Polyhydroxy Acids (PHAs): PHAs, such as gluconolactone and lactobionic acid, are gentler than AHAs and BHAs, making them a good choice for sensitive skin. They help exfoliate the skin while also hydrating and strengthening the skin barrier.
Enzymes: Enzymes, such as papain and bromelain, work by breaking down the proteins that hold dead skin cells together. They are gentle and effective, making them a great choice for sensitive skin types.
Avoid Ballsing Up Your Barrier
When choosing a chemical exfoliator, it's important to consider your skin type and concerns. It's also important to start LOW & SLOW. Begin with a lower concentration and gradually increase the strength as your skin becomes accustomed to the exfoliant. Always follow the instructions on the product label and chat to your skincare pro if you have any questions or queries.
Over-exfoliation is REALLY not a good idea. It can compromise your skin barrier that can lead to all sorts of issues that take an age to undo.
Here how you can tell if your skin barrier is kaput:
Dryness: when your skin barrier is compromised, the skin loses more water, resulting in dry, flaky, or rough skin.
Redness and irritation: a compromised skin barrier can become more susceptible to irritation, resulting in redness, inflammation, even itching or burning sensations.
Sensitivity: if your previously well-behaved skin has become more sensitive to external factors such as sun exposure, wind, and pollution, you’ve possibly got an impaired skin barrier.
Breakouts: A weakened skin barrier can make your skin more prone to breakouts, as bacteria and other impurities can more easily penetrate the skin and cause havoc.
Patchy, uneven skin texture: A compromised skin barrier can also lead to an uneven skin texture, with areas of roughness or unevenness on the surface of the skin.
You've Already Ballsed Up Your Barrier? Help Is At Hand!
If it seems like your barrier is in a bad way, it's important to take steps to repair it and improve its overall health and appearance.
Avoid harsh skincare products that can further damage the skin barrier. Particularly, avoid products that contain alcohol, fragrances and other ingredients that feel “spicy” as soon as they touch your skin. You might also want to lay off any “active” skincare, like retinol-containing products, until your skin it back to normal.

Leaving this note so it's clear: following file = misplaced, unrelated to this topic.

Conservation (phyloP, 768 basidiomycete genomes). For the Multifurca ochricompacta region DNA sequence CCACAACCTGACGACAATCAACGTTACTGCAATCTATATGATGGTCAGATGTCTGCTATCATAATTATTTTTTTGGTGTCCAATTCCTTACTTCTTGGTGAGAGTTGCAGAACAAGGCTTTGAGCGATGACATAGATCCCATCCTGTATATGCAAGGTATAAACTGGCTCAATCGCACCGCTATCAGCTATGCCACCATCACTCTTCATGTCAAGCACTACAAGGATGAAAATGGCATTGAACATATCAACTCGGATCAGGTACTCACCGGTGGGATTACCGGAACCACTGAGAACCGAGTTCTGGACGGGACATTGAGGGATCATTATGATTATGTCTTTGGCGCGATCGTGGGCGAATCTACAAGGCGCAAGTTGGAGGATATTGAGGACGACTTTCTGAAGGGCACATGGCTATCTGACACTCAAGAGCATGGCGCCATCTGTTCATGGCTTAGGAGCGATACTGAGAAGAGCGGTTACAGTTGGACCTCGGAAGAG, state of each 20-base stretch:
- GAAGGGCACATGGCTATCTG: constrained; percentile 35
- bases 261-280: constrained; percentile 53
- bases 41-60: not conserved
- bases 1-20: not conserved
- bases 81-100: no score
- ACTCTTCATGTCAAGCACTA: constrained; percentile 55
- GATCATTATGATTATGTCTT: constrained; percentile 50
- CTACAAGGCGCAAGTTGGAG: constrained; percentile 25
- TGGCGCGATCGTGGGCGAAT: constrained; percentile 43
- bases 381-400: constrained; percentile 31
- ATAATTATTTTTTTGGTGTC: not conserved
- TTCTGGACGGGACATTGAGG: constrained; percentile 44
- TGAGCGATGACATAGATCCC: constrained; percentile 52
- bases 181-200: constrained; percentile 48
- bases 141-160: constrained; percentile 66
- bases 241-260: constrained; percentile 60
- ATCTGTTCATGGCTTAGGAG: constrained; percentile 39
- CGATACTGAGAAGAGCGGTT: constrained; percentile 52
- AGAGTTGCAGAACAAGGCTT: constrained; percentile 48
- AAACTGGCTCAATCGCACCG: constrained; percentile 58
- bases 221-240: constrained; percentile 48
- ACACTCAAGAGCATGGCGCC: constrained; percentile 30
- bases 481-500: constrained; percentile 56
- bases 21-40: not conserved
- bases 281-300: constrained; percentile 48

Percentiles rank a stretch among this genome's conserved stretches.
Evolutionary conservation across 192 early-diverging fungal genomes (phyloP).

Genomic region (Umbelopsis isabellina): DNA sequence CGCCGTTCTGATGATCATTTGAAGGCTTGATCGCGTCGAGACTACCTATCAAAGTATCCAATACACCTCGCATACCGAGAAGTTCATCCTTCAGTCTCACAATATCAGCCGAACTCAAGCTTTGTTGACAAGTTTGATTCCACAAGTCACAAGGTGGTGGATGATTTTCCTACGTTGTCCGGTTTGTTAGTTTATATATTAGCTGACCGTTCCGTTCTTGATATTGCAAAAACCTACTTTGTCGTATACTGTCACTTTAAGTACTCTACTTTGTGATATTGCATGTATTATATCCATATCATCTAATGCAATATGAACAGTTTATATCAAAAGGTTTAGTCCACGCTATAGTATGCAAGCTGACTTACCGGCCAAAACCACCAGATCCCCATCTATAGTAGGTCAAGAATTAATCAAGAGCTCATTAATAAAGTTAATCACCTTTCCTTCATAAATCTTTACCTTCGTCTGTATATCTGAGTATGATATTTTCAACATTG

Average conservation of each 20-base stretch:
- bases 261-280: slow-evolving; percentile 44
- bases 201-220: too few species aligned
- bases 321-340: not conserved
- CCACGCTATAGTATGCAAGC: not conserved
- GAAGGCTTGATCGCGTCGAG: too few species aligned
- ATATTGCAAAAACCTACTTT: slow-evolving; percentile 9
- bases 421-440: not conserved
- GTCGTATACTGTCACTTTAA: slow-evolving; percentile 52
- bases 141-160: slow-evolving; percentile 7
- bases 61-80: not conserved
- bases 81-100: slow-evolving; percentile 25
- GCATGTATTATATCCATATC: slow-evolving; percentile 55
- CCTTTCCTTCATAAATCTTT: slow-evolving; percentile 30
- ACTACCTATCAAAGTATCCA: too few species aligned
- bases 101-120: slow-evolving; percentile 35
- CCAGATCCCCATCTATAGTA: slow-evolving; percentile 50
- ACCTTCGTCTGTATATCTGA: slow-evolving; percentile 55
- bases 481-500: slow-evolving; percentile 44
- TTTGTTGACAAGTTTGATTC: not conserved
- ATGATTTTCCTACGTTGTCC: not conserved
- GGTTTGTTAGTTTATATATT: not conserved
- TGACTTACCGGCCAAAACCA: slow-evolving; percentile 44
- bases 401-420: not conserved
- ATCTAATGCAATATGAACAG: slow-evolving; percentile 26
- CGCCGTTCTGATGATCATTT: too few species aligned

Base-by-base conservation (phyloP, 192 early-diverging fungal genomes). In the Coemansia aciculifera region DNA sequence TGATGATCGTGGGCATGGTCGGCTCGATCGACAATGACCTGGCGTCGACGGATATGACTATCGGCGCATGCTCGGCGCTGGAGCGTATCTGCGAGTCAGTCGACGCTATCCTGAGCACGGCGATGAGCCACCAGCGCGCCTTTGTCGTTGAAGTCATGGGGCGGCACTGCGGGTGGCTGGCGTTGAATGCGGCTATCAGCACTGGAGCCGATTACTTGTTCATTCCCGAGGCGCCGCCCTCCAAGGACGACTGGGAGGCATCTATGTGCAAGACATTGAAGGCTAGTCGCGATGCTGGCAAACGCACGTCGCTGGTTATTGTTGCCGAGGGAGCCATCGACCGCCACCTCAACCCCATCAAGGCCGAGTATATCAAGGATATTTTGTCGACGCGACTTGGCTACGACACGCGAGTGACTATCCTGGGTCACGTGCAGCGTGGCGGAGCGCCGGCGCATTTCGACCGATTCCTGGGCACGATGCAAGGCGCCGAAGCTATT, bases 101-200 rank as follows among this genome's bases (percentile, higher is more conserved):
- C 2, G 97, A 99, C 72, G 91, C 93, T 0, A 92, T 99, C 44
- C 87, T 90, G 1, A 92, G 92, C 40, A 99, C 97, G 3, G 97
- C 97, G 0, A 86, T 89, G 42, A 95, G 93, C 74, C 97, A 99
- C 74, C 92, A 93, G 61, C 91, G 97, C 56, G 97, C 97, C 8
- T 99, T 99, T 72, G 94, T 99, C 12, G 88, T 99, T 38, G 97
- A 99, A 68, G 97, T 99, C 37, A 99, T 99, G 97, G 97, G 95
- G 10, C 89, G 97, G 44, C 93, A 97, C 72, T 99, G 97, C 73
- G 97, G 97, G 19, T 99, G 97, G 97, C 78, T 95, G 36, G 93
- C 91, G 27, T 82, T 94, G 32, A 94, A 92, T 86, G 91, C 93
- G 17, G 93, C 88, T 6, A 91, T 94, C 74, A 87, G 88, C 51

Moisturise regularly to ensure your skin is hydrated. Look for unscented moisturisers that contain ingredients like ceramides, hyaluronic acid, or glycerin. These can help repair and strengthen the skin barrier.
Use gentle cleansers. A gentle, non-foaming cleanser, that won't strip your skin of its natural oils is ideal. Look out for cleansers that are pH-balanced and free from sulphates and other harsh ingredients. Cream, oil or balm cleansers are good options to support skin barrier repair.
Add barrier-supporting ingredients in your routine. There are certain ingredients that can help to repair and strengthen the skin barrier, including niacinamide, panthenol, peptides and allantoin. Look for serums and moisturisers that contain these ingredients and don't be stingy when applying them.
Lay off the exfoliating. Really. That's what got you in this mess in the first place. Over-exfoliating can further damage the skin barrier, so hold off exfoliating products until your skin feels happy.
Protect your skin from environmental stressors like UV radiation, pollution and wind as they can further damage your skin barrier.
Have patience. Repairing a compromised skin barrier takes time, so be patient and consistent with your skincare routine. If your skin doesn't show any improvement after several weeks, consider consulting with a skincare pro to help you out.
Exfoliation is an important part of a great skincare routine
Not only does it slough off the dead and dull outer layer of the epidermis revealing the lovely, fresh, bright smooth skin beneath, it also encourages the skin to keep renewing itself - which is an anti-ageing WIN!
Regardless of HOW you choose to exfoliate (physical or chemical), be sure to start LOW & SLOW. Overdoing exfoliation can lead to an impaired skin barrier that can take a while to mend AND results in dryness, redness, sensitivity, breakouts and uneven texture.
If you're not sure where to begin with skin, why not book a Prescription Skincare Consultation with a Glowday pro?